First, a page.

Back in 1906, when the University of Alberta was chartered by the Liberal government of the then year-old province, a conscious decision was made to create and support an elite academic institution in Western Canada.

The University of Alberta opened in 1908, and generations of Albertans have benefitted enormously ever since -- but at a cost, from the UCP's perspective in 2020. Elite research universities are a font, after all, of the sorts of things Kenney and his caucus colleagues fear and despise, like climate science, to name an obvious example.

Freezes on hiring, travel and conferences are an excellent way to attack sober, unbiased scholarly inquiry. They will drive tenured professors to greener pastures and allow cowed administrators to replace them with easier-to-discipline sessional instructors.

If the quality of work declines, in the arts in particular, who cares? Certainly not the UCP.

Even the university's president, David Turpin, has prudently made plans to get out of dodge as soon as possible.

It should surprise no one this would appeal to a government led by a resentful college dropout, who couldn't even succeed at forcing a small religious university he attended to bend to his social conservative will.

(What did he expect? The place was run by Jesuits, a Roman Catholic order steeped in intellectual rigour.)

Nicolaides' threat of monthly administrative meddling has, from the perspective of this government, the dual advantages of terrifying administrators and punishing some of the UCP's deeply resented enemies.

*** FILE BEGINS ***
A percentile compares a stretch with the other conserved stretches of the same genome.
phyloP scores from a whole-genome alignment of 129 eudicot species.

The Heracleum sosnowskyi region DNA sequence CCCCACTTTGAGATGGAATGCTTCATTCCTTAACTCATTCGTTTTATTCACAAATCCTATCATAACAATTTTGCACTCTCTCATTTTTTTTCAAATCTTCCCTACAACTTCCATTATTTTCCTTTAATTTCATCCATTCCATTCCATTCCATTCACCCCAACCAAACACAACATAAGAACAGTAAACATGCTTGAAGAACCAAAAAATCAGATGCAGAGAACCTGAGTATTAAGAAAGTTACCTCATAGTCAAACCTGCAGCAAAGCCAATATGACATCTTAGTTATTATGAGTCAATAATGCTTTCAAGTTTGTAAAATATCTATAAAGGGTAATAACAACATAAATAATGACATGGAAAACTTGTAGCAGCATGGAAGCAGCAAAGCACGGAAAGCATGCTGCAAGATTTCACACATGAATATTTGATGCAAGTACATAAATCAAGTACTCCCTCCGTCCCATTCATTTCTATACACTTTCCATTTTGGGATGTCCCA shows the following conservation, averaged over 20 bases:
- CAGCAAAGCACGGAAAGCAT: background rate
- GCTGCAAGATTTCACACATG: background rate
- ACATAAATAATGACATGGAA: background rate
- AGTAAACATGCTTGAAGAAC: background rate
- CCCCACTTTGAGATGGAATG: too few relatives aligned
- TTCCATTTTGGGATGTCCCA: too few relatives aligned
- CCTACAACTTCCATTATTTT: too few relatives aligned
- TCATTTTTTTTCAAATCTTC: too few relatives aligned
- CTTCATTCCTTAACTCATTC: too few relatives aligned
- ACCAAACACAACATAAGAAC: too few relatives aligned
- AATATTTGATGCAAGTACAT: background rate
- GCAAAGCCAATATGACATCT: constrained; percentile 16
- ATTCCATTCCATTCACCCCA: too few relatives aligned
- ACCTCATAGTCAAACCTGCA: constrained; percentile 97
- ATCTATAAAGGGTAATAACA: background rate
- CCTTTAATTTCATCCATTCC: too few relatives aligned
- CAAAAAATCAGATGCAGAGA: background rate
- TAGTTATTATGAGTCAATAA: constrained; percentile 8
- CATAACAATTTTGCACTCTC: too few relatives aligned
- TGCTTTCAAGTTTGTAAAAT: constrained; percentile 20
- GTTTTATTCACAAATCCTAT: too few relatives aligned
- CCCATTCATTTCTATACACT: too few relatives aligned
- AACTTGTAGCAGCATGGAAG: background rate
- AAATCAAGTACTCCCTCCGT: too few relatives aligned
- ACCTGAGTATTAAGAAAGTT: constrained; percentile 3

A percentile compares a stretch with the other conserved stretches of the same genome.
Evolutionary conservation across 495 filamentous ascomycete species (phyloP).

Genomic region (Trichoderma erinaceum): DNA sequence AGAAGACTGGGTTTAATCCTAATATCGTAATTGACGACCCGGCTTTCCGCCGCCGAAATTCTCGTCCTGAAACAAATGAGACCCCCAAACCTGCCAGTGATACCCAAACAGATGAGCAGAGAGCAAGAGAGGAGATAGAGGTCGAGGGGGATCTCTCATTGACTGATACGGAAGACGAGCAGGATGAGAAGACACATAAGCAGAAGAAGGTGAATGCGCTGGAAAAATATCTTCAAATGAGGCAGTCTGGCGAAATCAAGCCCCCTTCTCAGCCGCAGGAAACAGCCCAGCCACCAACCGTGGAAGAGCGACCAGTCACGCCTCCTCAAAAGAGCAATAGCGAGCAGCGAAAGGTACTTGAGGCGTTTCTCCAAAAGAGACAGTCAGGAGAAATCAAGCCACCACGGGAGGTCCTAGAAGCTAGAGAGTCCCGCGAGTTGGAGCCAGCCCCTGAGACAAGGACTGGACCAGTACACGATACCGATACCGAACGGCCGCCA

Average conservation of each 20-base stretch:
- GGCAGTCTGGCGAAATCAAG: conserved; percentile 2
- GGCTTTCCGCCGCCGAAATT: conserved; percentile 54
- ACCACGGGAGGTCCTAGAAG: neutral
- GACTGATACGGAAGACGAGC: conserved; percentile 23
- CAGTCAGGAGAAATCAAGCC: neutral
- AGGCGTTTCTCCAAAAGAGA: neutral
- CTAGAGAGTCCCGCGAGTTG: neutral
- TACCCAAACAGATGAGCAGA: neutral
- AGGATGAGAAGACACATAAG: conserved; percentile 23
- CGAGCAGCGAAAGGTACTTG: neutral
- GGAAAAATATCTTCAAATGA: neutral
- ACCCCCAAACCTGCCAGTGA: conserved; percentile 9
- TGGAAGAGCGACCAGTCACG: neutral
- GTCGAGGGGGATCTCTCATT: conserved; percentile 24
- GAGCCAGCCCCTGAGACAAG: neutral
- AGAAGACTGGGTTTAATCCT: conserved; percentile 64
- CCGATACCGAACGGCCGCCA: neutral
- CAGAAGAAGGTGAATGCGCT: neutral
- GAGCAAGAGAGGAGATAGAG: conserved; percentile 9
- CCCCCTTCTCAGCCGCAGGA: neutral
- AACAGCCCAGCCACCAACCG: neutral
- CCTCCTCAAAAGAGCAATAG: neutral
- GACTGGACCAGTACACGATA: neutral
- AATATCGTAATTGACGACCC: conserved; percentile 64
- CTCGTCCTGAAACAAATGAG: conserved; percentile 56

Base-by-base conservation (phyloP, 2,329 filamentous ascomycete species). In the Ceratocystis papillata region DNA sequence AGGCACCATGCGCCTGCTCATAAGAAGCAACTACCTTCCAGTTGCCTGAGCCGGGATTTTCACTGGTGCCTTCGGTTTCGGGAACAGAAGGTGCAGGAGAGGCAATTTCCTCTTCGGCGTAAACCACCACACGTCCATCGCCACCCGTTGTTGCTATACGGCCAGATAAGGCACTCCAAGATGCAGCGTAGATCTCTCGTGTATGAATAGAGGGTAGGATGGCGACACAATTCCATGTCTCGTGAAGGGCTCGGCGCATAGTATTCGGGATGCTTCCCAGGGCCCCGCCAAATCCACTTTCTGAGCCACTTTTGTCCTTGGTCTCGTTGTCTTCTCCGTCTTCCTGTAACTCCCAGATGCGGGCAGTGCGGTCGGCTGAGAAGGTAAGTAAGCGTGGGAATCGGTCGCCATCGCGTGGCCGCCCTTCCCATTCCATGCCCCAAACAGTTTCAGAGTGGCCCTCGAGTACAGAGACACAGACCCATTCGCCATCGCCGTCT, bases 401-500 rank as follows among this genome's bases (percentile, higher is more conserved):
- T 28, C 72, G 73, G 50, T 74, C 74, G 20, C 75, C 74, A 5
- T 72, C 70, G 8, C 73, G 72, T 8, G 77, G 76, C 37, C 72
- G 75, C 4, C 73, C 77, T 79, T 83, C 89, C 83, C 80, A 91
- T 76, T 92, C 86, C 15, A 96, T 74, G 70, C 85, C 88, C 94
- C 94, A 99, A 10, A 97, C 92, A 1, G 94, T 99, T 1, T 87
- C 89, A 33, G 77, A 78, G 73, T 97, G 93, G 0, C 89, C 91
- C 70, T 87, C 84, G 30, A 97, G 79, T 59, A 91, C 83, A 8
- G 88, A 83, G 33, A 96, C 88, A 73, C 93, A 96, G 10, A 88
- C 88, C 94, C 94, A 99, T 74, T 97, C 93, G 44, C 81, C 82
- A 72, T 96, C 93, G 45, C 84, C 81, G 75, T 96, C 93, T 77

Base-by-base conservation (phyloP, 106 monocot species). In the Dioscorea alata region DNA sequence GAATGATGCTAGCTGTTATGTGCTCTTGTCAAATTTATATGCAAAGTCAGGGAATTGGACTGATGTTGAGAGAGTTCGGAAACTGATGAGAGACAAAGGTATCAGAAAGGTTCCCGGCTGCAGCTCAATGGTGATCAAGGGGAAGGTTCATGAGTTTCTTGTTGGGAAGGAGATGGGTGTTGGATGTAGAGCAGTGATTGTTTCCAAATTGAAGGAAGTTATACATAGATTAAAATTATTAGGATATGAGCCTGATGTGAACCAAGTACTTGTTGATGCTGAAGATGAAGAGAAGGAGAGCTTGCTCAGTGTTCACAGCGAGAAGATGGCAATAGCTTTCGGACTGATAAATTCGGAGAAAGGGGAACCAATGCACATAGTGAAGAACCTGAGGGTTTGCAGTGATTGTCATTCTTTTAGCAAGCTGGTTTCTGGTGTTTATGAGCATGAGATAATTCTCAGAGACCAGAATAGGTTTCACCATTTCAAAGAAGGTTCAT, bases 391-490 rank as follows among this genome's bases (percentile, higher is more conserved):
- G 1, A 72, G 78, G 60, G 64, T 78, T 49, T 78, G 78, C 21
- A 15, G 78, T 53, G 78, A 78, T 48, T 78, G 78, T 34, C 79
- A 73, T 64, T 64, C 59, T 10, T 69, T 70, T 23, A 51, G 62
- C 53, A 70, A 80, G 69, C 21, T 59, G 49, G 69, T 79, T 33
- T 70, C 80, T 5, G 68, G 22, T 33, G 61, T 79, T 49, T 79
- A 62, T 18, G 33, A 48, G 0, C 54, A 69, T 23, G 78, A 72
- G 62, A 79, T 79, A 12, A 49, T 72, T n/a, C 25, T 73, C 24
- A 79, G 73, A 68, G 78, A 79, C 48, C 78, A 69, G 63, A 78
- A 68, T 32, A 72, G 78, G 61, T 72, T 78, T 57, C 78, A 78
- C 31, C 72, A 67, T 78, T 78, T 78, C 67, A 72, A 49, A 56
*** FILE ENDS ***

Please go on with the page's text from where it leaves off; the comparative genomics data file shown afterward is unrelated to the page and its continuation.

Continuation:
In other words, it is nothing more than a classic example of revenge red tape, the kind Canada's increasingly anti-intellectual, post-factual, conspiracy-theorizing conservatives love.

Peak Trudeau derangement reached in Alberta?

Has Alberta reached peak Trudeau derangement?

One wonders, with a long list of frustrated loudmouths from the rightward fringe of the Canadian conservative movement so angry at Canadians for electing Prime Minister Justin Trudeau's Liberals again in October that they got together in Calgary yesterday to talk about why Alberta should separate from Canada.

The so-called Value of Alberta Conference was put together by an organization hitherto specializing in creating nasty social media memes trolling Trudeau, generously funded in part by the soon-to-be-renamed Manning Centre.

Getting the most media attention was Conrad Black, also known as Lord Black of Crossharbour. The former newspaper magnate, who was knighted by the British, jailed by the Americans, and pardoned by U.S. President Donald Trump -- not only isn't a Canadian citizen, but renounced his Canadian citizenship 19 years ago to go sit in the House of Lords.

Radio host and former Okotoks politician Danielle Smith, billionaire Twitter nuisance W. Brett Wilson, California-born University of Calgary instructor Ted Morton, (the worst premier Alberta never had), and Joe Oliver, an elderly man from Toronto who once voted in Parliament for the now-reviled federal equalization formula, were also on stage during the day-long event.

In the event Alberta separates, of course, not one of them will have to live here.

David Climenhaga, author of the Alberta Diary blog, is a journalist, author, journalism teacher, poet and trade union communicator who has worked in senior writing and editing positions at The Globe and Mail and the Calgary Herald. This post also appears on David Climenhaga's blog, AlbertaPolitics.ca.

Image: IQRemix/Flickr